Pneumatic artificial muscle robots: Benefits and challenges

artificial muscle

The pneumatic artificial muscle (PAM) is typically a gas actuator developed using a bionic design to imitate biological muscles. McKibben artificial muscle is the most famous pneumatic artificial muscle, a soft hollow rubber tube.

Pumping incredibly compressed air into or out of the rubber tube to achieve the body’s radial expansion or contraction while being constrained by the coaxial woven sheath to generate axial force to drive the robot is the basic operating principle of pneumatic artificial muscle.

Pneumatic artificial muscles are becoming increasingly important in the industry and rehabilitation treatment owing to their inherent compliance and high force-mass ratio.

Due to its unique structure, a single pneumatic artificial muscle can only provide extension or contraction motion in a single linear direction. A single muscle cannot achieve multiple degrees of freedom because real robots typically need to accomplish complex and variable goals. As a result, scientists frequently use multiple artificial muscles to drive the robot’s joints to overcome various challenges.

PAMs have been applied mostly in bio-robotic applications or biomimetic robots. As these actuators resemble the characteristics of actual skeletal muscles, researchers have tried to emulate the “soft” compliant structure of organic muscle, bone, tendons, and skin by PAMs.


Pneumatic artificial muscle robots have the following advantages.

  • Lightweight and small size. Pneumatic artificial muscle has a very light overall mass because rubber (including neoprene, acrylate rubber, etc.) and the metal connection made of aluminum alloy are its primary materials. For instance, Festo’s pneumatic muscle with a 5 mm inner diameter weighs only 27 g per meter.
  • High gravimetric specific power. For pneumatic artificial muscles, the power-to-weight ratio is very high. For instance, a 20 mm inner diameter pneumatic artificial muscle can deliver 1500 N of pulling force, which can meet the load requirement in real-world applications.
  • Easy installation and smooth motion. Pneumatic artificial muscles do not require the assembly of gearboxes and other transmission components, in contrast to conventional motors. They can be set up in the robot frame by simply coupling air hoses and sealed plugs. In addition, pneumatic muscles can be driven more smoothly than cylinders because they lack sliding components like pistons. It is possible to significantly increase the efficiency of pneumatic potential energy to mechanical energy conversion.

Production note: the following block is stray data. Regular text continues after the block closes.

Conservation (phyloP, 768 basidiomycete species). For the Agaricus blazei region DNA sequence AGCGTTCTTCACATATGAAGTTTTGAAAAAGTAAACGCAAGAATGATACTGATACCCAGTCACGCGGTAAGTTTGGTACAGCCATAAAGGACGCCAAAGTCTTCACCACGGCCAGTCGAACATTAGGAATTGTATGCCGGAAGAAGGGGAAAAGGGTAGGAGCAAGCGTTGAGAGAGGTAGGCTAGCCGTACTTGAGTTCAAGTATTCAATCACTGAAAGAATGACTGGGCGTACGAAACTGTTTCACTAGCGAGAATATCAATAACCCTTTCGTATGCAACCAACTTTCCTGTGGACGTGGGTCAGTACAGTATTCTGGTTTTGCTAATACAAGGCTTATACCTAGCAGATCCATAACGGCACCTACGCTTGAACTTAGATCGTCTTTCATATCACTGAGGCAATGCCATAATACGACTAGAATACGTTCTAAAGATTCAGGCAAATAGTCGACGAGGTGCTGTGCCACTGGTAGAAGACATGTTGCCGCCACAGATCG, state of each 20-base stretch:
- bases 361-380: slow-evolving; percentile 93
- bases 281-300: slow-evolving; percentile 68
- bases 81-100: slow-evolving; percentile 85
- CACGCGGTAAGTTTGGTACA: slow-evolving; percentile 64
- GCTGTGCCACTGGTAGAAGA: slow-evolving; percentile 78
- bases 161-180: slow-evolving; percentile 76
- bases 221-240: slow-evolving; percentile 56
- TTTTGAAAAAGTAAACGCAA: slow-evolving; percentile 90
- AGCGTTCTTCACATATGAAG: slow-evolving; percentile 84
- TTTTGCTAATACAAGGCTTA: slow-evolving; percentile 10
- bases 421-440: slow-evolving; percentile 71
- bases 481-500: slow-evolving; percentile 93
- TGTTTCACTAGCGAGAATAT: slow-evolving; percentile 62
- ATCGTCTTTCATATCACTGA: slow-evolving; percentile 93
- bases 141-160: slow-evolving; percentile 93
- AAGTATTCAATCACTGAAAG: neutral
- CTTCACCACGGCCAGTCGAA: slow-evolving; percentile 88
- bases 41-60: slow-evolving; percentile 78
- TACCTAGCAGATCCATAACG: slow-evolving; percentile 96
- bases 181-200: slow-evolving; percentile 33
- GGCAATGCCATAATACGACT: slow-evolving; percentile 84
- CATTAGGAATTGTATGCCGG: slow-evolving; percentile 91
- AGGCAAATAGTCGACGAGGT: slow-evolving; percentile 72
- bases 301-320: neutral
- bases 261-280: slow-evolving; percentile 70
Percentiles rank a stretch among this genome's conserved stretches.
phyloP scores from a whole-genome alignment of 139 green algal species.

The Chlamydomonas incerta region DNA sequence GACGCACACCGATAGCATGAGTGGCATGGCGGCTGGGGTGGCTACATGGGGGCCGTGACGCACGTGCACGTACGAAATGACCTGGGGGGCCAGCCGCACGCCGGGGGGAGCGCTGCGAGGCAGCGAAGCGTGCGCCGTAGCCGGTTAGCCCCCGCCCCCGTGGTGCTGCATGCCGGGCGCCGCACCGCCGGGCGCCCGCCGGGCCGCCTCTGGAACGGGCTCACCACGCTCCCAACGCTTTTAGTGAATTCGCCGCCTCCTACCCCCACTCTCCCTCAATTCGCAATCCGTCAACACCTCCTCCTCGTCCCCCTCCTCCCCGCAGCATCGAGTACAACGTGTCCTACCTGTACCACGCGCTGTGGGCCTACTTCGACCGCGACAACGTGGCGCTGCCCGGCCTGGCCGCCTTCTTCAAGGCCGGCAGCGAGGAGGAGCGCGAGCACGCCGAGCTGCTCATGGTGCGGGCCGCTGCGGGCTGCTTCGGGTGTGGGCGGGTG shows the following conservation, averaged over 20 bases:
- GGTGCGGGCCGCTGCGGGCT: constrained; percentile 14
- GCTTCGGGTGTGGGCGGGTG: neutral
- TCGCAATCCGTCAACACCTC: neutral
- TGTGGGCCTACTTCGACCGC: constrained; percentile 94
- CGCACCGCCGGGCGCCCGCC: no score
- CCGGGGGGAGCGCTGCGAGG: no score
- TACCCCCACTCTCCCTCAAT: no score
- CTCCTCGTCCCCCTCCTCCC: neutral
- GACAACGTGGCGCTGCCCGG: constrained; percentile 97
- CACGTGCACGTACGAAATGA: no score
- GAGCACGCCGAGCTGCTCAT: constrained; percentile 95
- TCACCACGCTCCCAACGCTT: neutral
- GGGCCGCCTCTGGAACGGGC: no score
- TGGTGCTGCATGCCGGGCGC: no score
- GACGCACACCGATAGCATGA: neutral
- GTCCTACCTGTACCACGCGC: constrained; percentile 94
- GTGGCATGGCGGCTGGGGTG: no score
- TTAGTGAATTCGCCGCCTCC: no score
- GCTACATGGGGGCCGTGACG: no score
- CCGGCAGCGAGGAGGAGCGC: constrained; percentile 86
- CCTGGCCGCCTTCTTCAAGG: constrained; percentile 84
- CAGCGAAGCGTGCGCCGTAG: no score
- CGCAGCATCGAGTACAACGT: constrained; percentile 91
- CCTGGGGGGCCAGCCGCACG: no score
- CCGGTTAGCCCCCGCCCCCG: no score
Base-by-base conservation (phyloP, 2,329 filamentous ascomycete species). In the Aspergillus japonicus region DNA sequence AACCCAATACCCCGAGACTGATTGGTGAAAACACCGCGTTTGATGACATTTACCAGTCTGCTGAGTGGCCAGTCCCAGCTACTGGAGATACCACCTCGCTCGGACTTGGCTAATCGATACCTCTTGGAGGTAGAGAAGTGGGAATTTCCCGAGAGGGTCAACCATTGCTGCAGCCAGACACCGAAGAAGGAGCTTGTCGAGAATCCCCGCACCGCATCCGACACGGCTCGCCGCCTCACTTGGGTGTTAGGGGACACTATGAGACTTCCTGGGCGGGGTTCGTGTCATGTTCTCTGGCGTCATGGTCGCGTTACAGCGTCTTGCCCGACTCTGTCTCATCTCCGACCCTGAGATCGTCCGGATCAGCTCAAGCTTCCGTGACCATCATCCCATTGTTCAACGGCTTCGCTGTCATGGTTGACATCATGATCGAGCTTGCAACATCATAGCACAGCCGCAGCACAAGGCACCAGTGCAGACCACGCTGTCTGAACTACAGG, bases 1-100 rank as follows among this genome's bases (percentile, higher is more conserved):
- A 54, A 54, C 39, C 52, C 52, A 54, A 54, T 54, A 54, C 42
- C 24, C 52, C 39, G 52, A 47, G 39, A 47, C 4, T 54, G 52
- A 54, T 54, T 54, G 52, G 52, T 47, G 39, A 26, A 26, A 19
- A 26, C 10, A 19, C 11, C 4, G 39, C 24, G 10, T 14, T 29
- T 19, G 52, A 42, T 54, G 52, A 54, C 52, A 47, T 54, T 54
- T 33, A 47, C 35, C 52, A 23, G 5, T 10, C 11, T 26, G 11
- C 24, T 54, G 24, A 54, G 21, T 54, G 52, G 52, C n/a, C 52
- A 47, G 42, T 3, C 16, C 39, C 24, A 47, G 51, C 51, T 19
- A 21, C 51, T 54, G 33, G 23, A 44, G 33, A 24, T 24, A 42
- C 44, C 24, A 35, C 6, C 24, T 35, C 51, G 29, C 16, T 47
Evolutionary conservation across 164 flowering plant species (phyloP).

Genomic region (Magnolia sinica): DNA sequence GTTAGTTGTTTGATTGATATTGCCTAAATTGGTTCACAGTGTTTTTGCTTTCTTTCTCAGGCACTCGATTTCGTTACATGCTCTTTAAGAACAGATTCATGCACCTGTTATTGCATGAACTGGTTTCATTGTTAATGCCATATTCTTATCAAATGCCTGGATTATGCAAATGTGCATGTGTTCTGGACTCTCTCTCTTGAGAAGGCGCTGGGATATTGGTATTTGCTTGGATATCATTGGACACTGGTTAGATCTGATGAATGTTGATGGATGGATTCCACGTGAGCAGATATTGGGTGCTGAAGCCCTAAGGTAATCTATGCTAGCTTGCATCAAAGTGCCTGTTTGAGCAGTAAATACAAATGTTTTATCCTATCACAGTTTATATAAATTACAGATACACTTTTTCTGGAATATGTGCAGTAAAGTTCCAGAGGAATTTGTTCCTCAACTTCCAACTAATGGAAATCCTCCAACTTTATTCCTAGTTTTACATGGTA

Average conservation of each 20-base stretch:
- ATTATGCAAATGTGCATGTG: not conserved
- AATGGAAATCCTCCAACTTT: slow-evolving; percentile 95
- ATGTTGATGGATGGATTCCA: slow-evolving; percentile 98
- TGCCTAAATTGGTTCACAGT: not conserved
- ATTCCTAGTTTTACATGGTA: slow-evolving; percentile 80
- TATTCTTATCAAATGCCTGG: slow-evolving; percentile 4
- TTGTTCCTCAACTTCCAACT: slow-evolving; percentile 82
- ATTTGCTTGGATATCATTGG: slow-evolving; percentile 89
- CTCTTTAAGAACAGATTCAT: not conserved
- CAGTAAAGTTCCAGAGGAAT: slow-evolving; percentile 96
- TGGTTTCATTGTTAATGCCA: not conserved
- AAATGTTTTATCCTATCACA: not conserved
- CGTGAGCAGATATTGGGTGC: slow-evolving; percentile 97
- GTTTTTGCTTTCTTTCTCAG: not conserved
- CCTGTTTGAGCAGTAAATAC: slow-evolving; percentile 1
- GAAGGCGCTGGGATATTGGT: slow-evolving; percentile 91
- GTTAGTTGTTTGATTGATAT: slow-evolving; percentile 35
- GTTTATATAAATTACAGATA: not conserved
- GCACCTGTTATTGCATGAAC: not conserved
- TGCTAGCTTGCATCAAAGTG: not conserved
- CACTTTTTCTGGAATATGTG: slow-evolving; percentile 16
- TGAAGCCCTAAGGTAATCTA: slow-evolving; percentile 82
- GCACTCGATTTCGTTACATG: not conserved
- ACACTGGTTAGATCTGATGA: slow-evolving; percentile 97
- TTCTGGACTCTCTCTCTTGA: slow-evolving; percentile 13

• Clean and safe. The movement of pneumatic artificial muscles does not pollute the environment and uses a clean, environmentally friendly energy source. In addition, the pneumatic artificial muscle has good flexibility, which helps the robot achieve flexible active/passive suppleness control in a variety of constrained working environments or on occasions with significant human-robot interaction, such as during surgery and gait rehabilitation training.


Due to their unique physical makeup, pneumatic artificial muscles have advantages and disadvantages. The pneumatic artificial muscle, influenced by internal compressed air, exhibits a complex nonlinear relationship between air pressure and contraction length. Its system parameters are frequently only discernible within a narrow range of operating air pressure. It is difficult to develop an accurate kinetic model across the operating air pressure range.

The pneumatic artificial muscle typically exhibits hysteresis and creep effect, which impacts the increase in output force. These effects are caused by friction between the braided mesh and rubber tube and elastic deformation of the rubber tube during contraction or diastole.

Among the advantages of the PAM is the ability to provide high power outputs with relatively light weights and possesses inherent compliance, thus, meeting the need for safety, simplicity, and lightness that human-robot interaction requires. Those characteristics, combined with the fact that PAM possesses similar properties to those of the human muscle, make it a promising actuator choice for therapeutic devices, which are designed for rehabilitation therapy of patients suffering from degenerative muscle diseases and extremity impairment or neurological injuries that affect their kinetic abilities.